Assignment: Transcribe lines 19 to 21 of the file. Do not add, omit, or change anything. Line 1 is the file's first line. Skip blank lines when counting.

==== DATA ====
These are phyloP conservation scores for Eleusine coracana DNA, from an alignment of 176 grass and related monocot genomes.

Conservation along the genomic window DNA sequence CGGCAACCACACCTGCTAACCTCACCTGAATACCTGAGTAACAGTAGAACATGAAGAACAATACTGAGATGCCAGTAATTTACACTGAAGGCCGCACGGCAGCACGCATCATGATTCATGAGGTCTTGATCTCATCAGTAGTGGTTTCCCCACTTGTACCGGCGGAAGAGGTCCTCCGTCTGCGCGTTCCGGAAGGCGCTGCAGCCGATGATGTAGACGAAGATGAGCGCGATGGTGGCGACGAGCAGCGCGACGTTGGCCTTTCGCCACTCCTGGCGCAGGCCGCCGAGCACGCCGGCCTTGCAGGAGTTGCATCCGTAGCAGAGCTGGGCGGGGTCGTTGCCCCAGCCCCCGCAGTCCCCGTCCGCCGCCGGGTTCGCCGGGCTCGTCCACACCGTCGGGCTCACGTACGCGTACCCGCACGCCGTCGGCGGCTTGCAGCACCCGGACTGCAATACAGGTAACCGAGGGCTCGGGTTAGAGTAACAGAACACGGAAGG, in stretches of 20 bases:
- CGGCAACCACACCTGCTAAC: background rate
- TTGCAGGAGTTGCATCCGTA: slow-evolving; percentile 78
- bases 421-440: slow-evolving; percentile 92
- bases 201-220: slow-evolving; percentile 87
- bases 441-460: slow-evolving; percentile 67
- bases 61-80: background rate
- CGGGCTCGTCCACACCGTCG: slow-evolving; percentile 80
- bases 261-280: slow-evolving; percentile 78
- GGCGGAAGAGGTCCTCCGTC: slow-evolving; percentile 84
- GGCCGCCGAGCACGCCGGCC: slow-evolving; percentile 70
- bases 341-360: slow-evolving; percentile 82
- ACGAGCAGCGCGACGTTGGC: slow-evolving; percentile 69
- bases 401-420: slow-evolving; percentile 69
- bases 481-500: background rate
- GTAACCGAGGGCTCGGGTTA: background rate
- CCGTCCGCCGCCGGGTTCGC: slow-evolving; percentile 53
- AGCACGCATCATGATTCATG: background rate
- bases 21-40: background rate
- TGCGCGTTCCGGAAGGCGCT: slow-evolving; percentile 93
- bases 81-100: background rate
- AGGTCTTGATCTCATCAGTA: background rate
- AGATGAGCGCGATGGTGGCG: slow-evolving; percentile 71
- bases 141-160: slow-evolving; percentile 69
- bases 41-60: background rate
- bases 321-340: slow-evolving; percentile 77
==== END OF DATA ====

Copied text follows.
- AGCACGCATCATGATTCATG: background rate
- bases 21-40: background rate
- TGCGCGTTCCGGAAGGCGCT: slow-evolving; percentile 93